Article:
One of the proudest achievements of the Republic was the establishment of women’s rights. Since Atatürks reforms, womens’s role in social, political and economic life has expanded dramatically. Since the early days of the Republic well-educated women, particularly in the cities, have taken active roles in the professions, goverments and business.
Starting with the 1950’s highway programme and culminating with the 80’s free market reforms, unbridled transformation of the landscape has taken place. The country is electrified with the vitality of a young population, ready to participate in a booming economy with endless possibilities. The young women of Turkey today no longer spend their time learning how to cook and clean they are now more interested in the latest fashions and the latest model in Levi’s!
The desire of Turks to be understood and liked, to communicate and learn about people from other lands will be very evident during your visit here. Interpret their enthusiasm to interact with you with this in mind. They would rather make long-time acquaintances, hang-out together, exchange cards, letters and gifts than receive “fair payment” or large tips for help rendered.
Wherever you go here in Turkey you will always be made to feel welcome.
Turkey in Statistics Country name: Republic of Turkey Goverment type: Republican parliamentary democracy Capital: Ankara Administrative divisions: 81 provinces Independence: 29 October 1923 (successor state to the Ottoman Empire) Geographic coordinates: 32° 42° N, 25° 44° E Area total: 780,580 sq km. Land boundaries: 2,627 km. Border countries: Armenia, Azerbaijan, Bulgaria, Georgia, Greece, Iran, Iraq, Syria. Coastline: 7,200 km. Temperate: hot, dry summer with mild, wet winters; harsher in interior. Highest point: Mount Agri 5,166 mt. Population : 77.695.904 (2015 est.) 0 - 14 years : 24,27 % 15 - 64 years : 67,70 % 65 years and over : 7.9 % Population growth rate : 1.34% (2014 est) Life expectancy at birth : 73,60 years Nationality: Turkish Religions: Muslim 99%, others 1% Language: Turkish Currency: TL (Turkish Lira) Purchasing power parity : $1.167 trillion (2013 est.) real growth rate: 3.8% (2013 est.) Per capita Purchasing power parity : $ 10.822 (2013) Inflation rate (consumer prices) : 7,91% (2015) Railways: 12,000 km (2011) Highways: 370,276 km. (2,119 km motorway) (2011) Airports: 52 (2014) Telephones: in addition 70 Million celluar telephone subscribers 25,4 million internet) Local Women There is hardly any other topic where the psychological distance between nations is more pronounced than the status of women. Since the 19th century, European Art, literature and popular culture have depicted eastern women as docile, submissive creatures, clad in black sheets when not dancing before their masters in exotic transparent silks. Although such perceptions were one time based on some reality, the cliche has of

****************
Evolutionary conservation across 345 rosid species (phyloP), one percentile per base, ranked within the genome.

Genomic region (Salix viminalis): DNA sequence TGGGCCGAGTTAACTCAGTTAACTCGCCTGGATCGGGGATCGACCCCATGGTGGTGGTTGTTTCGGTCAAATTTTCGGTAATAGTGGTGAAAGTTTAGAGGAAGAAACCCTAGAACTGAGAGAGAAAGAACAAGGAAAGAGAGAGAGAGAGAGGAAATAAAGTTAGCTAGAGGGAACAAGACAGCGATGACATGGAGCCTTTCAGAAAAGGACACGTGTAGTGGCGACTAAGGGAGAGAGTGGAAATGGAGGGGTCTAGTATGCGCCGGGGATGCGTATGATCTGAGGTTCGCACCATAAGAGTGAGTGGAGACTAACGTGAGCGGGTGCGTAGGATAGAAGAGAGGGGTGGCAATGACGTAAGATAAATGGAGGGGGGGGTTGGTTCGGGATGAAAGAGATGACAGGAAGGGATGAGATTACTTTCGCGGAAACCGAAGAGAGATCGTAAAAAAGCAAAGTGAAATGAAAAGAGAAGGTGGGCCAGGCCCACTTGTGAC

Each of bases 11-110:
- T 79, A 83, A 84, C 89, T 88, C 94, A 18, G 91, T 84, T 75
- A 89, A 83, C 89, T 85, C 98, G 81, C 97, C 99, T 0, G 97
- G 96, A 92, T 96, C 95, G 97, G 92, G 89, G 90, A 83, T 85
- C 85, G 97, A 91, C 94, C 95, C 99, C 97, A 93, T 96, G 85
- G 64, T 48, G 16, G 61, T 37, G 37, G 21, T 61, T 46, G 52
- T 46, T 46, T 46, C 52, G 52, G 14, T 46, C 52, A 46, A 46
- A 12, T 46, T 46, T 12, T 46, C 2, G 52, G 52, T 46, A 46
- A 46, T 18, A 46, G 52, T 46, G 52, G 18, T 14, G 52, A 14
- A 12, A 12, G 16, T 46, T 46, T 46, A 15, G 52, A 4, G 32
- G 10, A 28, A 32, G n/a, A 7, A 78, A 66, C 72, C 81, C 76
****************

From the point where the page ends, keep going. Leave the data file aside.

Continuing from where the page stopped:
ten remained. Following the Turkish Revolution at the end of World War 1, reforms to achieve fundamental and broad-based social and institutional change were initiated by Mustafa Kemal Atatürk.
One of the proudest achievements of the Republic was the establishment of women’s rights in the new social order. The Turkish woman has been exalted symbolically throughout history as the mother figure and pillar of the family. Since Atatürk’s reforms, women’s role in social, political and economic life has expanded dramatically. Since the early days of the Republic, well-educated women, particularly in the cities, have taken on active roles in the professions, government and business. In fact, women in Turkey won the right to vote well before many of their European counterparts. Local Children Education is regarded as the chief means to social advancement and Turkish people call it the gateway to civilisation.
Children start school at the age of six. In addition to basic knowledge, Turkish Primary schools also teach simple agriculture and technical information.
Having completed the compulsary eight year education there is then the option of studying for a further four years at Grammer School or Lycee as it’s called in Turkish.
Turkey in Brief
The young boys are wild about soccer and budding players can be seen kicking the ball around the streets at all hours.
Otherwise the young generation of the big towns and cities have the same interests as their western counterparts, be it computer games, mobile phones or spending weekends hanging around their local fast food restaurant!
The Five Pillars of Islam Five requirements of the Islamic Religion are: 1. One must state with full understanding and acceptance that there is only one God and Mohammed is his last prophet. 2. One must pray five times a day at particular intervals. 3. One must observe Ramazan, the month of Fasting,
during which one neither eats, drinks nor smokes from sunrise to sunset. 4. One must give charity. 5. Once in ones life, one must if possible, make a Pilgrimage to MECCA.